Some essential oils have sedative properties, which can be helpful for people who are having trouble falling asleep or sleeping through the night. Lavender oil, in particular, is known to be an effective sleep aid because of its ability to leave you feeling relaxed and calm. Some other oils that can be used to promote restful sleep include Roman chamomile, ylang ylang, bergamot and vetiver.
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Aromatherapists, people who specialize in the practice of aromatherapy, utilize blends of supposedly therapeutic essential oils that can be used as topical application, massage, inhalation or water immersion. There is no good medical evidence that aromatherapy can either prevent, treat, or cure any disease.[4] Placebo-controlled trials are difficult to design, as the point of aromatherapy is the smell of the products. There is disputed evidence that it may be effective in combating postoperative nausea and vomiting.[5][6]
Aromatherapy is a pseudoscience based on the usage of aromatic materials, including essential oils, and other aroma compounds, with claims for improving psychological or physical well-being.[1] It is offered as a complementary therapy or as a form of alternative medicine, the first meaning alongside standard treatments,[2] the second instead of conventional, evidence-based treatments.[3]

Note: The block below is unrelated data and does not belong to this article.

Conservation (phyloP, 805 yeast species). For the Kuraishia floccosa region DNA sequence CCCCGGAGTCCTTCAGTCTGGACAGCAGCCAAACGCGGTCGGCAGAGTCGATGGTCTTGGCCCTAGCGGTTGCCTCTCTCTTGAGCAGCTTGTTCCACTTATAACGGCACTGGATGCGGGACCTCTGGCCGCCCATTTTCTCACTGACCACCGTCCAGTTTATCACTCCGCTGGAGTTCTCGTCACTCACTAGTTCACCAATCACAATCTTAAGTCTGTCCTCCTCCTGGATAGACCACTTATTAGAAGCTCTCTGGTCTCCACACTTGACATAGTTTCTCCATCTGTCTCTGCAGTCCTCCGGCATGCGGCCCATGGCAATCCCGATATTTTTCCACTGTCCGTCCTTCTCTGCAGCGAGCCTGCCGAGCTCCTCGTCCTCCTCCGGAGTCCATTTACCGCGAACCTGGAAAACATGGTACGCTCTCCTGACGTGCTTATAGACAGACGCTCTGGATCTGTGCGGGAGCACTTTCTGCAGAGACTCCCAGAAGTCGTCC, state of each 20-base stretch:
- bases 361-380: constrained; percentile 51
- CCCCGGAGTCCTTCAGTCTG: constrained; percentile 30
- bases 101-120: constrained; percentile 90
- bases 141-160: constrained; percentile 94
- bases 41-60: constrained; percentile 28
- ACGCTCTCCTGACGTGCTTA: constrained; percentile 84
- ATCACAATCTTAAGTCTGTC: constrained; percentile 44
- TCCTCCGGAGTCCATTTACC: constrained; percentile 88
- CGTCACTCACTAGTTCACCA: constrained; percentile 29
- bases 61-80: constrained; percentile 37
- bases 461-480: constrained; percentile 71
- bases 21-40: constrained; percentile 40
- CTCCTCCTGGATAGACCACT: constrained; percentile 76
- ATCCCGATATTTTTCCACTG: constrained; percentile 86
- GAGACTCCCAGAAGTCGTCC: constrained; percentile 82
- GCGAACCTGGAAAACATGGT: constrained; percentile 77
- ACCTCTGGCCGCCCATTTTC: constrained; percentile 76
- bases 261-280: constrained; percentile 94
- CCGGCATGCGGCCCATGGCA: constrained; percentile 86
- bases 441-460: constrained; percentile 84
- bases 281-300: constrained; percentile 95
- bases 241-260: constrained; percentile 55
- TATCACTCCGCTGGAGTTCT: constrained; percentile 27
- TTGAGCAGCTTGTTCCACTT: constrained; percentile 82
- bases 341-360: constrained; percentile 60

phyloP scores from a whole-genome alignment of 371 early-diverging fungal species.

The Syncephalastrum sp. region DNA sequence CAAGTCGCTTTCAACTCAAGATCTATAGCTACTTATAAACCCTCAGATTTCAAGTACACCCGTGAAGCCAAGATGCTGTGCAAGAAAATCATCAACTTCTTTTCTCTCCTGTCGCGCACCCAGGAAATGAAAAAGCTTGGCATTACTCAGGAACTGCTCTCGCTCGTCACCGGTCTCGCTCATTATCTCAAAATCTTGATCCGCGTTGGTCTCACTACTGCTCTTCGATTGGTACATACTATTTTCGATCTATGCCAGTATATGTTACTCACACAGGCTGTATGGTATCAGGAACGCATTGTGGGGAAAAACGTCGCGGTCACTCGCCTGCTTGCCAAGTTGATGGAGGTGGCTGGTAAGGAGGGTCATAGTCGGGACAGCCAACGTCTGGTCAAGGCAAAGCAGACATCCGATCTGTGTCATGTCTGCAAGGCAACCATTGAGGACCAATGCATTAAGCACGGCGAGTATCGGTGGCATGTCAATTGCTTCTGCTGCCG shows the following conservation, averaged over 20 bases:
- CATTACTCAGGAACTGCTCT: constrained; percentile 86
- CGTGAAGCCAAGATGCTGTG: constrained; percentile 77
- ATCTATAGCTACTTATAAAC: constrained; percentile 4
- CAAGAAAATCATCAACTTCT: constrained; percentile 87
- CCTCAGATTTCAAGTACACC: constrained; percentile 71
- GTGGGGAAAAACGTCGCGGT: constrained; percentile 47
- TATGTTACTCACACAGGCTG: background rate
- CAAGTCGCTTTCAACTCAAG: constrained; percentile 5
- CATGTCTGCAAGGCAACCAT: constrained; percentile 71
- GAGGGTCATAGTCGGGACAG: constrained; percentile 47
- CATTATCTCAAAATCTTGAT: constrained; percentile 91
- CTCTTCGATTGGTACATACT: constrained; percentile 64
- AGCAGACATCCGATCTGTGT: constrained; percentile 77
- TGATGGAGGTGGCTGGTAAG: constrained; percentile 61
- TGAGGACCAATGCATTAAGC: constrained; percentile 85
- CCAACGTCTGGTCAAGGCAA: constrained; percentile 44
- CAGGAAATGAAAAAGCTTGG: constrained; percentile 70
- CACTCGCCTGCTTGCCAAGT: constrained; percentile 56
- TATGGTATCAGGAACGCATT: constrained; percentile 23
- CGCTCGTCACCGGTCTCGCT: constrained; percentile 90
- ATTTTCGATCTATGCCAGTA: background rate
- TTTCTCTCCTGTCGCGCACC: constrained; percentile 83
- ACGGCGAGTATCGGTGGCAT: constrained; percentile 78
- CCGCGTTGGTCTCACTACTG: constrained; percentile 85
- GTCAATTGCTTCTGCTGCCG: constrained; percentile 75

The thing to check is that the essential oil is good quality and pure, and not a synthetic fragrance: this is where most people get confused. Essential oils are extracted from a single botanical source by distillation or expression; they are pure plant extract. This is what gives them their powerful therapeutic benefits – it is no good using synthetic fragrance oils.
And a 2014 study involving 82 participants evaluated the effectiveness of aromatherapy for elderly people with chronic pain and symptoms of anxiety and depression. Researchers found that after four weeks of treatment with essential oils, there was a significant reduction in negative emotions, including feelings of anxiety, stress and depression, among the intervention group. (13)
Aromatherapists, people who specialize in the practice of aromatherapy, utilize blends of supposedly therapeutic essential oils that can be used as topical application, massage, inhalation or water immersion. There is no good medical evidence that aromatherapy can either prevent, treat, or cure any disease.[4] Placebo-controlled trials are difficult to design, as the point of aromatherapy is the smell of the products. There is disputed evidence that it may be effective in combating postoperative nausea and vomiting.[5][6]
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